- Title: Gambia electoral commissioner flees country after threats
- Date: 3rd January 2017
- Summary: BANJUL, GAMBIA (FILE - DECEMBER 2, 2016) (REUTERS) NEWS CONFERENCE HELD BY GAMBIA'S INDEPENDENT ELECTORAL COMMISSION JOURNALISTS AND CAMERAS AT NEWS CONFERENCE PRESIDENT OF GAMBIA'S INDEPENDENT ELECTORAL COMMISSION, ALIEU MOMARR NJAI, SURROUNDED BY OTHER MEMBERS OF COMMISSION JOURNALIST RECORDING NEWS CONFERENCE ON MOBILE PHONE (SOUNDBITE) (English) PRESIDENT OF GAMBIA'S INDEPENDENT ELECTORAL COMMISSION, ALIEU MOMARR NJAI, SAYING: "I hereby wish to give the final results of the election as follows: Adama Barrow - 265,000... 263,515 votes, 263,515 votes. Sheikh Professor Alhaji Doctor Yahya Jammeh Babili Mansa - 202,000... 212,099 votes, 212,099 votes. Mamma Kandeh - 102,969 votes, 102, 969 votes." NEWS CONFERENCE FINISHING ADAMA BARROW'S SUPPORTERS CELEBRATING IN STREET SUPPORTERS RIDING ON CAR, SHOUTING AND CELEBRATING VARIOUS OF MORE PEOPLE CELEBRATING / CAR HONKING
- Embargoed: 18th January 2017 15:39
- Keywords: Gambia Alieu Momar Njai flees election threats
- Location: BANJUL, GAMBIA
- City: BANJUL, GAMBIA
- Country: Gambia
- Topics: Government/Politics,Elections/Voting
- Reuters ID: LVA0015XJ1NIF
- Aspect Ratio: 16:9
- Story Text: Gambia's electoral commission chairman Alieu Momar Njai has fled the country because he received threats after declaring incumbent President Yahya Jammeh the loser of the election held on December 1, 2016, a family member and a colleague said on Tuesday (January 3).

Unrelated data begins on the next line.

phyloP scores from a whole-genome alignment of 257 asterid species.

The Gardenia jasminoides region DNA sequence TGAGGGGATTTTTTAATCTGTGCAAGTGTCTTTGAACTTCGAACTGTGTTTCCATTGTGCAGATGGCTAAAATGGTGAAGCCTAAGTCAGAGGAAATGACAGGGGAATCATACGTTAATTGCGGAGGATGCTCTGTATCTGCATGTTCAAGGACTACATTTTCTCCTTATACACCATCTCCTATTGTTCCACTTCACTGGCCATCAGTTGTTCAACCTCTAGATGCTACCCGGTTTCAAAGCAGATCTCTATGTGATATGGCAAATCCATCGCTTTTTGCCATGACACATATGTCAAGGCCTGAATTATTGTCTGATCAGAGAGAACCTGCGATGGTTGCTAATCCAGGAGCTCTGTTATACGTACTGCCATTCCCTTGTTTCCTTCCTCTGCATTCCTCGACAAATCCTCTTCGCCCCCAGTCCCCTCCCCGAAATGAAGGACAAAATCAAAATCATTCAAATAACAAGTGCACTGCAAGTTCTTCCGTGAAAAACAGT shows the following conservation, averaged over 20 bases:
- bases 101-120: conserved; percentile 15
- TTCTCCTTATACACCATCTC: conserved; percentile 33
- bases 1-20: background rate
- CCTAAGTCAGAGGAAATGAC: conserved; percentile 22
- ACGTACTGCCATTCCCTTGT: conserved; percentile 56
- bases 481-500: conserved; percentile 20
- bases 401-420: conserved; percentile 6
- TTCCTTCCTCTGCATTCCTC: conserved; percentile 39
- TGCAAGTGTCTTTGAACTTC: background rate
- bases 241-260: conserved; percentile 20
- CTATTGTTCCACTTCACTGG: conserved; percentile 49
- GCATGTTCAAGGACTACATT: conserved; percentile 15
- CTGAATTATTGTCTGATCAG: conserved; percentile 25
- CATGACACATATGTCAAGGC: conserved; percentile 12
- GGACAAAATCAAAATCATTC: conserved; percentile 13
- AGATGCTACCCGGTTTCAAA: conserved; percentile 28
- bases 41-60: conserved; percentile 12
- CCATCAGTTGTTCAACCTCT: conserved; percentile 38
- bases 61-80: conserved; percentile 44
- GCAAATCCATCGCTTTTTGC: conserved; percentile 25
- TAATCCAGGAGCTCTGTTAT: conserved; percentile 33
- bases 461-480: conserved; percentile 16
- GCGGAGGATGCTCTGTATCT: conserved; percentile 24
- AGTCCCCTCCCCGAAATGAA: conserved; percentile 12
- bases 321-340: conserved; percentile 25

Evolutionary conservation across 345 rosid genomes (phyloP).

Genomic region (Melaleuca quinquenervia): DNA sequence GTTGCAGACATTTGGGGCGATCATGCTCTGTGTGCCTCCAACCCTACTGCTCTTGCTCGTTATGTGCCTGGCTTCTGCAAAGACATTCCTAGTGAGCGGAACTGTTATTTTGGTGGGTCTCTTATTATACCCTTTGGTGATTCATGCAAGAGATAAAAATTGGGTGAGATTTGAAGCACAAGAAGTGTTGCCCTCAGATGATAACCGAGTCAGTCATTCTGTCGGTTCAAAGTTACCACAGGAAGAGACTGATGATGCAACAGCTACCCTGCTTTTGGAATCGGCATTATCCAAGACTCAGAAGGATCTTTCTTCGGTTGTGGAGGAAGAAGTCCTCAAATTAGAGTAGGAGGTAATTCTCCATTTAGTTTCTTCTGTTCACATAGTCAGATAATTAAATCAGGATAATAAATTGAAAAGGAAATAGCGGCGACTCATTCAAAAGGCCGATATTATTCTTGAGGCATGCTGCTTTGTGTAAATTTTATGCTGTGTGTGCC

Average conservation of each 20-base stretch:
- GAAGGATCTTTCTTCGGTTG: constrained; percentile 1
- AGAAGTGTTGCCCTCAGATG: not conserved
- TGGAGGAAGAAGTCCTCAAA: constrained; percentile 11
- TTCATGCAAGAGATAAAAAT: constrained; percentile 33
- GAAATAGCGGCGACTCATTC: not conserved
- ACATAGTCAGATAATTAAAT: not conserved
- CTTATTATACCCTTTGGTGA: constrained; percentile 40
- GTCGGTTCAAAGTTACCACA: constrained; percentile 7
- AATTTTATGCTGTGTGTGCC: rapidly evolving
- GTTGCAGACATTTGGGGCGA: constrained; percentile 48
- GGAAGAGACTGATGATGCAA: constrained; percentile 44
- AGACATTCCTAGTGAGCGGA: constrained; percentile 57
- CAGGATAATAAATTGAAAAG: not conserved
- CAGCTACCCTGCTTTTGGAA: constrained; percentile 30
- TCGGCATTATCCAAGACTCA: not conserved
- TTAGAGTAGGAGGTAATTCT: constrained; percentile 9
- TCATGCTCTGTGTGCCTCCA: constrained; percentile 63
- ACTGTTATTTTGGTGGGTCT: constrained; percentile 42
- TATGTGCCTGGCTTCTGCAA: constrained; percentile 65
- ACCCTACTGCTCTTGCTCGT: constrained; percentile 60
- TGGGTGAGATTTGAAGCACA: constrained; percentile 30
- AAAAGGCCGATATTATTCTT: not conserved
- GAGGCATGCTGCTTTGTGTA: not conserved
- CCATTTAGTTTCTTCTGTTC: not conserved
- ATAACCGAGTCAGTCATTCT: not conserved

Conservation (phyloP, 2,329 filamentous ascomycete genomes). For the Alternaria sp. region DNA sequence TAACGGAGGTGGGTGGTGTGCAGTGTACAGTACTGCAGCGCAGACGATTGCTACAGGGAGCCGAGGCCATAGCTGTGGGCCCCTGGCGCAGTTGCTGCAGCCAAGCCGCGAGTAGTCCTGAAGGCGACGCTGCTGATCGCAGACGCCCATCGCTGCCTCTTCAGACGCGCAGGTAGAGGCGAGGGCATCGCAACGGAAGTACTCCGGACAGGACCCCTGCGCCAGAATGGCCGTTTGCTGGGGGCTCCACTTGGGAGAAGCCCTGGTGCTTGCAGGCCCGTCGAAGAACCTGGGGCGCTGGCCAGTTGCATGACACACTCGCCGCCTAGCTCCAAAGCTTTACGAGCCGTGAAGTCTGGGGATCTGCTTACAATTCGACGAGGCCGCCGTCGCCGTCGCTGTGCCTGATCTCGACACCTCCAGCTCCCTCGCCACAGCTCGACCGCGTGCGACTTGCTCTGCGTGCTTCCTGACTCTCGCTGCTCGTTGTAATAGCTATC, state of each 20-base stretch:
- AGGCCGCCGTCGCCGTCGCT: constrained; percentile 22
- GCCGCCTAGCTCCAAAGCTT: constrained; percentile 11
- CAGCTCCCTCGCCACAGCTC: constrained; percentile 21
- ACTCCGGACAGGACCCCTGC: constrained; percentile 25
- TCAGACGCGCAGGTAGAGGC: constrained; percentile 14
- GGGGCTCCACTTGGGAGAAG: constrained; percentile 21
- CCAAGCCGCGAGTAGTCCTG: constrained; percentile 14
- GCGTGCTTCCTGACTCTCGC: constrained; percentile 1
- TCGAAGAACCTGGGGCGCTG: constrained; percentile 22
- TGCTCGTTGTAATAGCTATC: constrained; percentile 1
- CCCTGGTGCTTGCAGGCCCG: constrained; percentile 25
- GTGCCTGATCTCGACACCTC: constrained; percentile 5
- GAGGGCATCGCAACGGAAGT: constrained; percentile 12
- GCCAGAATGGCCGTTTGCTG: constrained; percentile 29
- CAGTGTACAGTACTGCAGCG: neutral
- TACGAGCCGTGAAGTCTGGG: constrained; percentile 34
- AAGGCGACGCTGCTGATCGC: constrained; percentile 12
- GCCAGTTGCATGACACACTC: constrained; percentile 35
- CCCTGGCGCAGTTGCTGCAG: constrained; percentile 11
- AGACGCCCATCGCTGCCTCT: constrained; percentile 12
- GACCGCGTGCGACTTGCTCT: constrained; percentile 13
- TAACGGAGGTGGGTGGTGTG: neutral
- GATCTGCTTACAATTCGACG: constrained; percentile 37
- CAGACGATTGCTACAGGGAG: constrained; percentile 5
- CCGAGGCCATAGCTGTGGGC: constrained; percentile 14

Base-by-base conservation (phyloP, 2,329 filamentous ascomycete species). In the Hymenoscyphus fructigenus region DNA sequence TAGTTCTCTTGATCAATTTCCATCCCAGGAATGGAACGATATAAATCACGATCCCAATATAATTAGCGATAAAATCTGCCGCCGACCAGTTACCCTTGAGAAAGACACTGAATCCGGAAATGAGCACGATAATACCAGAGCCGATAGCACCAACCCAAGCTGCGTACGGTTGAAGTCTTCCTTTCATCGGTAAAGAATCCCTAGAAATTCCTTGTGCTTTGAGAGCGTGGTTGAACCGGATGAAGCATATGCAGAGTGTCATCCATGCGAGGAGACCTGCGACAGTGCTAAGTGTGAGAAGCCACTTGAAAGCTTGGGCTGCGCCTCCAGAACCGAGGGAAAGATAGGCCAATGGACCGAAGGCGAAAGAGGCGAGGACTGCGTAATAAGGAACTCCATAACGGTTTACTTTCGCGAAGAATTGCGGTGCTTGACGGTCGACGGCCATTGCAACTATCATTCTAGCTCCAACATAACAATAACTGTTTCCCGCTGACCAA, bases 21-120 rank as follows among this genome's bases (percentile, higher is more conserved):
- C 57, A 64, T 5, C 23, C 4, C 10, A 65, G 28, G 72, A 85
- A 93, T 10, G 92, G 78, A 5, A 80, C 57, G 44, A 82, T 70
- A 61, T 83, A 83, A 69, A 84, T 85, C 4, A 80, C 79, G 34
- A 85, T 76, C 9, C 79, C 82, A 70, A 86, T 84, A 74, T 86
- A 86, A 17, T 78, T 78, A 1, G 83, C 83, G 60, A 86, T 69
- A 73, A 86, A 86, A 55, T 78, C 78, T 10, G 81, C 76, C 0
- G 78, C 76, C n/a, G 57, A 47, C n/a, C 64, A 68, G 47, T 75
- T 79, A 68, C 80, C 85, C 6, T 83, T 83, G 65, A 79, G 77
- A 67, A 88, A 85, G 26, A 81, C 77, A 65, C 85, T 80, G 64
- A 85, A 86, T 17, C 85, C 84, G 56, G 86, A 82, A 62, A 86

It was not known where Alieu Momar Njai might have gone.
President-elect Adama Barrow won the vote and Jammeh conceded defeat but on Dec. 9 he said he would not step down - a change of heart that drew international condemnation.
Gambian security agents closed three private radio stations near the capital, Banjul, on Monday (January 2) amid an escalating political crisis triggered by Jammeh's refusal to step down.
The veteran leaders' refusal to relinquish power has opened up the possibility of a military intervention by West African forces after the ECOWAS body said it was putting military forces on alert. Jammeh called that a "declaration of war".
Barrow's election victory was seen as a surprising triumph for democracy in Gambia, which gained independence from Britain in 1965 but has since had only two presidents.
But the elation seen on the streets of Banjul in the days after Barrow's victory was quickly extinguished by Jammeh's defiant stance.
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